Geophysical Research Letters

Arctic winter 2005: Implications for stratospheric ozone loss and climate change



[1] The Arctic polar vortex exhibited widespread regions of low temperatures during the winter of 2005, resulting in significant ozone depletion by chlorine and bromine species. We show that chemical loss of column ozone (ΔO3) and the volume of Arctic vortex air cold enough to support the existence of polar stratospheric clouds (VPSC) both exceed levels found for any other Arctic winter during the past 40 years. Cold conditions and ozone loss in the lowermost Arctic stratosphere (e.g., between potential temperatures of 360 to 400 K) were particularly unusual compared to previous years. Measurements indicate ΔO3 = 121 ± 20 DU and that ΔO3 versus VPSC lies along an extension of the compact, near linear relation observed for previous Arctic winters. The maximum value of VPSC during five to ten year intervals exhibits a steady, monotonic increase over the past four decades, indicating that the coldest Arctic winters have become significantly colder, and hence are more conducive to ozone depletion by anthropogenic halogens.

1. Introduction

[2] Chemical loss of Arctic ozone for particular winters exhibits large variability, driven by variations in temperature. However, the volume of air cold enough to allow for the existence of polar stratospheric clouds (PSCs) in the Arctic vortex, averaged over winter (VPSC), exhibits a compact, near linear relation with chemical loss of column ozone (ΔO3) [Rex et al., 2004; Tilmes et al., 2004].

[3] The Arctic winter of 2005 was unusually cold. The geographical extent of temperatures below the PSC formation threshold (APSC) at particular potential temperature (Θ) levels was high for a broad vertical region of the polar vortex. For Θ of 475 to 500 K, the evolution of APSC largely followed the previous record values from winter 2000 (see auxiliary material). Below 400 K, daily values of APSC reached record levels for many weeks and the winter average was 50 to 60% larger than previously observed. For 2005, VPSC (vertical integral of APSC) reached a value 25% larger than the previous record value from winter 2000.

[4] Here, we quantify ΔO3 using a variety of techniques. The relation between ΔO3 and VPSC is examined. Finally, a time series for VPSC is shown that indicates the coldest Arctic stratosphere winters, during the past forty years, have become progressively colder.

2. Ozone Loss Estimates for Winter 2005

[5] Different approaches and data sets are used to characterize chemical ozone loss during the Arctic winter 2005. We consider estimates based on regression analysis of data from the northern hemisphere ozone sonde station network (hereafter, ozonesondes) for air parcels sampled at different times (Match) [e.g., Rex et al., 1999] and estimates based on the “vortex average descent” approach, applied to measurements by the SAGE III [Randall et al., 2005] and POAM III [Hoppel et al., 2002] satellite instruments. First, we describe the morphology of ozone near 450 K, which was notably different than for other cold Arctic winters.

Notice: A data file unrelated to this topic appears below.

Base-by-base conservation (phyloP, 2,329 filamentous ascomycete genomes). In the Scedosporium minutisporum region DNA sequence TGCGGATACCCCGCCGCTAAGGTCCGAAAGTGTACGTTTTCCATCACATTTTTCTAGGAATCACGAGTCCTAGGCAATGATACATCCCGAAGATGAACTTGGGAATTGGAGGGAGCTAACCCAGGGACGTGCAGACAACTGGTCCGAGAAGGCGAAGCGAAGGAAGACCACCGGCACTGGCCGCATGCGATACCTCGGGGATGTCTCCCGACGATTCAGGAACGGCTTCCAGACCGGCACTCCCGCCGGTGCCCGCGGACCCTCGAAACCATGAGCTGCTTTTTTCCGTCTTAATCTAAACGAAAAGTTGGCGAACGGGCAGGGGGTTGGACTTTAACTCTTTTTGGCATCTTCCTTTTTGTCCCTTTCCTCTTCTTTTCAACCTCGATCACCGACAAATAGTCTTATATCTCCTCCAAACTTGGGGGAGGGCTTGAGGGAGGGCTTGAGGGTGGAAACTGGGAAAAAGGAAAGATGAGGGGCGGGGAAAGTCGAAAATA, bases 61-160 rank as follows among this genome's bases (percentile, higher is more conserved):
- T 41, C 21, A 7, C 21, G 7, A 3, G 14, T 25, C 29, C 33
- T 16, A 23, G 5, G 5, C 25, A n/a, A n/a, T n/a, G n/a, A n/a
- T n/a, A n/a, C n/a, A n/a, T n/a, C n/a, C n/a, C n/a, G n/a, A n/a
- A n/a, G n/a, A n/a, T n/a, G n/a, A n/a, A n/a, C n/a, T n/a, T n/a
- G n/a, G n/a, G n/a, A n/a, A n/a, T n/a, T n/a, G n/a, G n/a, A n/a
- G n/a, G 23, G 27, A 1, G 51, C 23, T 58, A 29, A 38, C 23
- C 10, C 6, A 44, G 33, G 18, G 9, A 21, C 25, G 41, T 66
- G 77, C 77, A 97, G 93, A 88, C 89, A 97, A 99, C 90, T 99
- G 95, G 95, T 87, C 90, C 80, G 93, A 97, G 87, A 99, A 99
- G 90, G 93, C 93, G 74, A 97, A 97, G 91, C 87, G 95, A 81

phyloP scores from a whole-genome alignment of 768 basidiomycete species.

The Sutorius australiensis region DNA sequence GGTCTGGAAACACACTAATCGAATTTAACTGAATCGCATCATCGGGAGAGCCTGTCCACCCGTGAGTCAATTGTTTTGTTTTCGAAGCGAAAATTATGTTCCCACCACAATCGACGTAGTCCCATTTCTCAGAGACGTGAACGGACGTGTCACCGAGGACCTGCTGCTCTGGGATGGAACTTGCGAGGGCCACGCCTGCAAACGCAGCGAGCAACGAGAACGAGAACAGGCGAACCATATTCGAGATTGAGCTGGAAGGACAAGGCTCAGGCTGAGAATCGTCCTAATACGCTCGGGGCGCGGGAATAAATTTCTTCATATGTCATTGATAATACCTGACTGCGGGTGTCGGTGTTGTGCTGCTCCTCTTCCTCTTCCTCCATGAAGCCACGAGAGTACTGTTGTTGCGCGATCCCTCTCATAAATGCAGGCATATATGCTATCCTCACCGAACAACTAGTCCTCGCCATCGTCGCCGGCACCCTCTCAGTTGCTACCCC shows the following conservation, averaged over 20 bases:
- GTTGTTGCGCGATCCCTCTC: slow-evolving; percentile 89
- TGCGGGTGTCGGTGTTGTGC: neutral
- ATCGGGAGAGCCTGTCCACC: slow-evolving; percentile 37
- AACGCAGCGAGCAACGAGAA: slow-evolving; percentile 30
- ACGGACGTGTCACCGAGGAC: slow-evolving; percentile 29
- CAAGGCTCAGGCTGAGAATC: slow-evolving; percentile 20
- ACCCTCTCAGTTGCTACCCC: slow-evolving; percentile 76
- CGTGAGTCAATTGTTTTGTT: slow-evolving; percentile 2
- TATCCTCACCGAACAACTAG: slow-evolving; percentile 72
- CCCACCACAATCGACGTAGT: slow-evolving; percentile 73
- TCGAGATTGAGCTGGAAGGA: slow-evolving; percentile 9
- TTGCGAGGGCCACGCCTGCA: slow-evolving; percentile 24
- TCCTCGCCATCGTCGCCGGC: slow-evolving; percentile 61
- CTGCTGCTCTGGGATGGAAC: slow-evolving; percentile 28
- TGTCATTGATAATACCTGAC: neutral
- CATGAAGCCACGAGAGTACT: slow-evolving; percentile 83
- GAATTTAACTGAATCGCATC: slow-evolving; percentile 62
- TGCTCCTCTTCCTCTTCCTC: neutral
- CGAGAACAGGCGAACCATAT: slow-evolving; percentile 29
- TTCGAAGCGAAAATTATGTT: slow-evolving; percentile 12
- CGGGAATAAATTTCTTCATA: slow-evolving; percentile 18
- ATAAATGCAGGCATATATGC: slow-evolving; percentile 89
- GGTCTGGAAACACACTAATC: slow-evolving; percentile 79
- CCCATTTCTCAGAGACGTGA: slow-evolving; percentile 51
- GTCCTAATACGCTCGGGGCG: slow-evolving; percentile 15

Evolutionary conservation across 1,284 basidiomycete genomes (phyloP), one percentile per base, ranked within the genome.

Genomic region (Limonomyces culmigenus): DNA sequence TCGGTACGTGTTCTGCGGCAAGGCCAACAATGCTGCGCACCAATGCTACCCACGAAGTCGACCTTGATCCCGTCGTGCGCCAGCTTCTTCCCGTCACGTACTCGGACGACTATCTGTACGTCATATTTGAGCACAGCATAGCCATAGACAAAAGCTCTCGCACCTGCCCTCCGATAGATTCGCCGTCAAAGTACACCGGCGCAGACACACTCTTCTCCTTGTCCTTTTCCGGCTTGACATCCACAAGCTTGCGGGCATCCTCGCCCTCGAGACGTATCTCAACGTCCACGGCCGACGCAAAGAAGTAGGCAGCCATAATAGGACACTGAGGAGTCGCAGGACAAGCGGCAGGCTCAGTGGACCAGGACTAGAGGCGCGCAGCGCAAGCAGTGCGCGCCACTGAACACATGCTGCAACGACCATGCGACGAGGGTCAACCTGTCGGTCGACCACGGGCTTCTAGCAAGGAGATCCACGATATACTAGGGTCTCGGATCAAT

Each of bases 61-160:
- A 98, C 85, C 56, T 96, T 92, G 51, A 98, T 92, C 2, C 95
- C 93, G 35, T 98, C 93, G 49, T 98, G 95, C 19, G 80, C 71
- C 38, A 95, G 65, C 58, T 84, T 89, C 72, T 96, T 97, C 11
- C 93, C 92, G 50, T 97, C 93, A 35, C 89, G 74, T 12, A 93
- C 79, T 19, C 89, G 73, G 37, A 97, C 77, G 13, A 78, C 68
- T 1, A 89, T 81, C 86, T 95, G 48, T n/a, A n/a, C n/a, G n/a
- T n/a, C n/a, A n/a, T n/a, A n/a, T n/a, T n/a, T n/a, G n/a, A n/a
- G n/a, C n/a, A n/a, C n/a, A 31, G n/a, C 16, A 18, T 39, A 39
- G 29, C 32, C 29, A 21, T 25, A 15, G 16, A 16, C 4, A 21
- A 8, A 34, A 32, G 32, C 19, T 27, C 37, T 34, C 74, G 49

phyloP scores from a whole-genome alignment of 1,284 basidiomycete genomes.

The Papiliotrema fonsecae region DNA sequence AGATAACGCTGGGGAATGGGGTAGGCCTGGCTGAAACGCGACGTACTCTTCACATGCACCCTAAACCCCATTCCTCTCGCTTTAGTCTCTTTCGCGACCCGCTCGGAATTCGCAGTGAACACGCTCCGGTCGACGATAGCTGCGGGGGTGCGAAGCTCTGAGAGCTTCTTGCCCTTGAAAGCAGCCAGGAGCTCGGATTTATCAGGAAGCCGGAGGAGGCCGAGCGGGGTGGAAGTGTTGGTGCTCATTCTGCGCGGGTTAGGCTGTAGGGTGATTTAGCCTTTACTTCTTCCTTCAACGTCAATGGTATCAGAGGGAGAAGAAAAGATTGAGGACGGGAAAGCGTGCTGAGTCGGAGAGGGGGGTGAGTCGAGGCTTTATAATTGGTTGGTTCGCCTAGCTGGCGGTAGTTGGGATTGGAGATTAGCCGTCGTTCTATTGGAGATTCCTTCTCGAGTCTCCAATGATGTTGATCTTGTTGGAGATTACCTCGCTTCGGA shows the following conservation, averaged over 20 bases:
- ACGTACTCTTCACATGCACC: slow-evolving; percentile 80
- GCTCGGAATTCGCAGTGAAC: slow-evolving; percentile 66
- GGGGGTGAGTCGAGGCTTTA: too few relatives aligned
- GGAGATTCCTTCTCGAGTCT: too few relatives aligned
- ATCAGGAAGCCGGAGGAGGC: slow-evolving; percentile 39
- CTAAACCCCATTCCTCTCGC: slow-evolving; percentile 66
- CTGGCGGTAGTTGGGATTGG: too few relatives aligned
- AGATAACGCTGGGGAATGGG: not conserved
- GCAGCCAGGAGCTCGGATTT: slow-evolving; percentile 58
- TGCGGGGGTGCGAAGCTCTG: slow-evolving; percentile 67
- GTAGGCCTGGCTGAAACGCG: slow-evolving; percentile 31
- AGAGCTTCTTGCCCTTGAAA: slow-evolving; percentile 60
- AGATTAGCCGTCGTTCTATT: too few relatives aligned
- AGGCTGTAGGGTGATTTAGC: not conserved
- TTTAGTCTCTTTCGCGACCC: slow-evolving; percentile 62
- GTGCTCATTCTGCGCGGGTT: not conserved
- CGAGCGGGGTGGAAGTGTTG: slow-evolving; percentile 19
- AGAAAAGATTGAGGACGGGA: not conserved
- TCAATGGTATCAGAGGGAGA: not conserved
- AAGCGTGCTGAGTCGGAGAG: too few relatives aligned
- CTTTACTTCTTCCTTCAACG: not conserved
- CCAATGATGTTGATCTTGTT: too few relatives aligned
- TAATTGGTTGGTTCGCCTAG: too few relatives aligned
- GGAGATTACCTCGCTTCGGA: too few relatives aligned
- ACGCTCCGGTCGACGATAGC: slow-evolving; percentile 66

2.1. Ozone Distribution and Evolution

[6] Figure 1 shows the evolution of ozone inside the Arctic polar vortex (defined by the region enclosed by the maximum gradient in potential vorticity versus equivalent latitude) on the 450 K equivalent potential temperature (eΘ) surface, from mid-December 2004 to March 2005, as observed by sondes, SAGE III, and POAM III. The quantity eΘ represents the value of Θ an air mass would achieve on 31 March using calculated, vortex average descent rates [Rex et al., 2004]. The top plot shows the time evolution of Θ for the eΘ = 450 K surface. In the absence of chemical loss and mixing, O3 should be conserved on an eΘ surface. Figure 1e shows the evolution of vortex averaged ozone on the eΘ = 450 K surface for the winter of 2005 from sondes, SAGE III and POAM III, compared to the same quantity as observed by sondes for the winter of 2000 [from Rex et al., 2002]. The data show a steady decline of ozone within the vortex between late January and early March. About 1.5 ppmv ozone was lost during the winter.

Figure 1.

(a) Time evolution of Θ on the eΘ = 450 K surface. Measured ozone inside the Arctic vortex as a function of time and location relative to the vortex core, for the eΘ = 450 K surface, from (b) sondes, (c) SAGE III, and (d) POAM III. Circles indicate time, location and O3 of actual measurements. Location relative to the vortex core (relative location = 0%) and vortex edge (relative location = 100%) found using equivalent latitude, allowing for daily variations in vortex size [see Rex et al., 1999]. Contour shading calculated by averaging over the closest measurements, gaussian weighted by distance in date/relative location space. (e) Time evolution of vortex averaged ozone mixing ratio on the eΘ = 450 K surface, from sondes, SAGE III, and POAM III (as indicated) for 2005 and from sondes for the Arctic winter of 2000.